A week has passed since the Fleming debacle at the Royal Festival Hall, when the great American diva decided that singing in her own concert was a decided luxury and should therefore be supplied sparingly. Fearing that the new age of austerity had quietly introduced vocal rationing, one’s expectations about Angela Gheorghiu’s concert were somewhat mixed. As it turned out the Romanian diva showed tremendous generosity of spirit, if not necessarily good taste. The whole performance could no doubt be considered contrived or charmless by my more po-faced colleagues, but undeniably there was passion from Gheorghiu, and an affinity with her public. She clearly decided in advance that she would get that standing ovation even if it meant changing frocks and encoring all night. As it was, we received three mad couture dresses and four ovations before that particular event occurred. With memories of a rather sour night and a single encore from Fleming, I applaud Gheorghiu’s largesse, if not necessarily her musical choices, style or choice of tenor.
The programme was a peculiar one to say the least. The concert started inauspiciously with a well played, albeit out of place performance of the overture from Bernstein’s Candide. Plonked at the beginning of the concert and sharing no common identity with the rest of the selections, whether musically or dramatically, its inclusion was a touch bizarre. From here onwards it was little more than a series of sickly duets, with just two solo arias (not including encores) from Gheorghiu, and likewise from the Romanian tenor Marius Manea. “Parigi, o cara” from La traviata and “Caro elisir” from L’elisir d’amore both seemed rather lacklustre. It is sad to say, but Gheorghiu is now just a little too old to be a convincing Adina, as her characterisation seems both arch and matronly. As for Manea, there is promise in the voice, but it is beset with problems. It is not undistinguished per se, as there is a clear, open throated texture to it, with a charming flutter in anything above high G. There is also sufficient agility and power where needed, enabling him to encompass many roles within the tenore di grazia repertory, as well as some which are more rightly associated with a full voiced lyric. What he lacks is poise, confidence and secure intonation. On numerous occasions throughout the evening he was audibly flat, especially so in “Salut! demeure chaste et pure” from Gounod’s Faust. As far as initial impressions go, it is a C-list voice with potential to go further, but at the moment he is certainly not a worthy partner of Gheorghiu. Her patronage is undoubtedly laudable, but rather misguided in its application.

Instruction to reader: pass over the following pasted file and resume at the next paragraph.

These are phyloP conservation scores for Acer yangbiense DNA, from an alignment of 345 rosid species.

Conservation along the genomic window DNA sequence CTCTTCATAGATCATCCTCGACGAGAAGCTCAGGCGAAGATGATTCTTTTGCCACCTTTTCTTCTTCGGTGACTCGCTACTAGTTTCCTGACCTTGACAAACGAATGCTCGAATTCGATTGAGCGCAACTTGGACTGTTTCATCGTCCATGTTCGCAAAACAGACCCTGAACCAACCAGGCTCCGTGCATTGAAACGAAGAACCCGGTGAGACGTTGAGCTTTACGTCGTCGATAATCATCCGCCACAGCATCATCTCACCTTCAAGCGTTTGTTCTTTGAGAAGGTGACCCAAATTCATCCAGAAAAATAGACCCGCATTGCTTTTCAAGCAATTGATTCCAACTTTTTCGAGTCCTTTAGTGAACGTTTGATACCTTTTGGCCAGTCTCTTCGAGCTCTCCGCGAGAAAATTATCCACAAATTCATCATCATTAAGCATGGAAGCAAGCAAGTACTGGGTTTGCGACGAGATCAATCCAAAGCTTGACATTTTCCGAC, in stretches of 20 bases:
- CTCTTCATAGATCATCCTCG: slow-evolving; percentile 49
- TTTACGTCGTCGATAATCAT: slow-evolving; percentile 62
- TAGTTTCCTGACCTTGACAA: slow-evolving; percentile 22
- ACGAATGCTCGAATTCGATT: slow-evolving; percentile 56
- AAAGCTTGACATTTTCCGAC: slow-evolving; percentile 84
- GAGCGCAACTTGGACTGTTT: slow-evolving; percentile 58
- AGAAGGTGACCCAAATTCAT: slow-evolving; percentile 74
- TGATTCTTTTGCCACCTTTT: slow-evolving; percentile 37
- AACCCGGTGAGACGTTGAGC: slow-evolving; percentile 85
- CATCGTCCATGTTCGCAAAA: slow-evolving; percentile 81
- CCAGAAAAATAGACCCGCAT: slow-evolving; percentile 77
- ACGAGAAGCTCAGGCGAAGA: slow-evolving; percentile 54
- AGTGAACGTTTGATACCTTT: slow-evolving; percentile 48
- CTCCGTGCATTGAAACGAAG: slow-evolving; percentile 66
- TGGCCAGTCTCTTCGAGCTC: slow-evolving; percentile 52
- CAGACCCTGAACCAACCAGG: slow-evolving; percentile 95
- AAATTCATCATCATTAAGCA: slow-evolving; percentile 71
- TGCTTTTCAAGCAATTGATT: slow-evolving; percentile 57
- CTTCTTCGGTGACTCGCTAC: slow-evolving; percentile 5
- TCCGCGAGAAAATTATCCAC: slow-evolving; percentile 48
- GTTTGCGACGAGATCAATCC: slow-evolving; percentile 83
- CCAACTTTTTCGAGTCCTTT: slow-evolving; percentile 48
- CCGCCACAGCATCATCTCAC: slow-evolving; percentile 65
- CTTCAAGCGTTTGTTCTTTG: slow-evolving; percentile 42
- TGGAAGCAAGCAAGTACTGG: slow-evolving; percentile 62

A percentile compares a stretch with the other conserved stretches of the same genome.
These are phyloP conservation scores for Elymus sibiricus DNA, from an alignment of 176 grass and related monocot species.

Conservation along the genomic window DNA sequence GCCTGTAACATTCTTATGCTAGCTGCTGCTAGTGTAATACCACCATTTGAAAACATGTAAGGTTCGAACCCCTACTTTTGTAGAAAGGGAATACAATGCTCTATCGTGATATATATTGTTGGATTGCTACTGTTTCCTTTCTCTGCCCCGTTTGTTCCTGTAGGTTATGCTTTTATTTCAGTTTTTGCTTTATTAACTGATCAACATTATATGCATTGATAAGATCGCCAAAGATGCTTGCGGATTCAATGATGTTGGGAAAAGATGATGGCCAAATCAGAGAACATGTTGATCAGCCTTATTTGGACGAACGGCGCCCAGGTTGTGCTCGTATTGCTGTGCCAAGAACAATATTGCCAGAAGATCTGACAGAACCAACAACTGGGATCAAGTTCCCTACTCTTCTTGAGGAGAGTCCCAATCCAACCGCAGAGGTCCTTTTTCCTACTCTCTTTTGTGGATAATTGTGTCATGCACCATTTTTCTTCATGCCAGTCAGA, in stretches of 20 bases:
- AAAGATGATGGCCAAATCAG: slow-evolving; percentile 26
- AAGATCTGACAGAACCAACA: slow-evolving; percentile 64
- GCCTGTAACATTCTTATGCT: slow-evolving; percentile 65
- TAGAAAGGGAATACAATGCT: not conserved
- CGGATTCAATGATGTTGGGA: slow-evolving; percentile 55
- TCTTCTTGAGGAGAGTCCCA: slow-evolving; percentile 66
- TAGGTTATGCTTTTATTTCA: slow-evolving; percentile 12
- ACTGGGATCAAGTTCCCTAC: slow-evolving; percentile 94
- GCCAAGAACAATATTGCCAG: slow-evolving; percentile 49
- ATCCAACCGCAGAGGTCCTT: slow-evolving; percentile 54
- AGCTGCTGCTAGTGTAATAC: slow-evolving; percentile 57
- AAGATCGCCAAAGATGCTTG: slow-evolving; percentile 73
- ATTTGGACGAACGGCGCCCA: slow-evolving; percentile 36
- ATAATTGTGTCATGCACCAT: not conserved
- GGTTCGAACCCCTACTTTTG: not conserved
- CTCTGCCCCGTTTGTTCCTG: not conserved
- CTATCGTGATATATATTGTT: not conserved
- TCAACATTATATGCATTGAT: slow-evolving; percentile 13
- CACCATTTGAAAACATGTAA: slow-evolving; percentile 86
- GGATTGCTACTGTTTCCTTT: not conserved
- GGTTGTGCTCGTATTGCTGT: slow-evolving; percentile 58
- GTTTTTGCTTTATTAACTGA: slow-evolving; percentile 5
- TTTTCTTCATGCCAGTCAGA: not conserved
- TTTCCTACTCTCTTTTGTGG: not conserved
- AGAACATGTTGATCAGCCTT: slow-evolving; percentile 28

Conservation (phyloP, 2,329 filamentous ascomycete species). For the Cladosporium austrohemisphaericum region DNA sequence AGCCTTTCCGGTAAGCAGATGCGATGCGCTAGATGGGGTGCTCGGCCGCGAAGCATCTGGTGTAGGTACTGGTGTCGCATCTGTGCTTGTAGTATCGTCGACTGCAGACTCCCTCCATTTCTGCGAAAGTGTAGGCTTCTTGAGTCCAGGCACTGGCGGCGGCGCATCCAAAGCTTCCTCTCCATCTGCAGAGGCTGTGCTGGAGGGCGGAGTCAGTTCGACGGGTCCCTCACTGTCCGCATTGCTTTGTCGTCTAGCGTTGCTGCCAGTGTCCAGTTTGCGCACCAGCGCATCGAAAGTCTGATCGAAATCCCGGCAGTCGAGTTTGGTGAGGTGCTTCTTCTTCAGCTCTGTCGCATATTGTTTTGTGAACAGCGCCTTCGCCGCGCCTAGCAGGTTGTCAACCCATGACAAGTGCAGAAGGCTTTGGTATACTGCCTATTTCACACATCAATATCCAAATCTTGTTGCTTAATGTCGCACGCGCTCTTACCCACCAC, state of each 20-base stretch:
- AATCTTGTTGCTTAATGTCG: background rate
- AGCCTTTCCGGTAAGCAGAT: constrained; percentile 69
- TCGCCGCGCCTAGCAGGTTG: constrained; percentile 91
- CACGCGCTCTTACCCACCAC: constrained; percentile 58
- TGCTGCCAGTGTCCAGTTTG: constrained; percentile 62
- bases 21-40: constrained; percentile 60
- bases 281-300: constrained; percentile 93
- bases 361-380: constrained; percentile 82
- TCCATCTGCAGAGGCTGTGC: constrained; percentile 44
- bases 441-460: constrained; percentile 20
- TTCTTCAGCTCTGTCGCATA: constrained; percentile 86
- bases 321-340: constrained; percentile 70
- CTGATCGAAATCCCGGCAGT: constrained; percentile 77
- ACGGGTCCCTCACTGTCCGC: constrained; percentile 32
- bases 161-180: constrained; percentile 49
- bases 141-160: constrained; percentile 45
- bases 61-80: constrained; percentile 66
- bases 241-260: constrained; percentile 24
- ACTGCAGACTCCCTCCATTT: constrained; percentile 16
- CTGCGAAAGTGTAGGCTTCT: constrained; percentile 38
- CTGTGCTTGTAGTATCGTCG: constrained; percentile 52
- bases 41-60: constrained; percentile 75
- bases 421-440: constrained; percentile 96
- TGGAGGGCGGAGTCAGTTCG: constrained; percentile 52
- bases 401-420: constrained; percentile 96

The highlight of the entire evening was undoubtedly Gheorghiu’s sumptuous rendition of “Pleurez, pleurez mes yeux” from Massenet’s Le Cid. I have always thought this aria is better performed by a lirico-spinto than a pure lyric soprano like Gheorghiu, however her voice did display sufficient morbidezza which coloured the singing perfectly, even if it lacked the necessary tonal weight. Her high B was the best thing heard all evening, but the plummeting descent into a non-existent chest register scuppered the performance from being declared a complete success. Throughout the entire evening one became increasingly aware that Gheorghiu has two voices instead of one. A rich, expressive and plangent middle, dark in colour with the full weight of a lyric soprano, coupled with a well focused and bold top. However, her lower register is more myth than reality. Much of the repertoire she chose to sing led to unkind excursions into this Minnie Mouse chest register, ensuring that she could barely be heard, except perhaps by those people who sat in the first few rows of the stalls.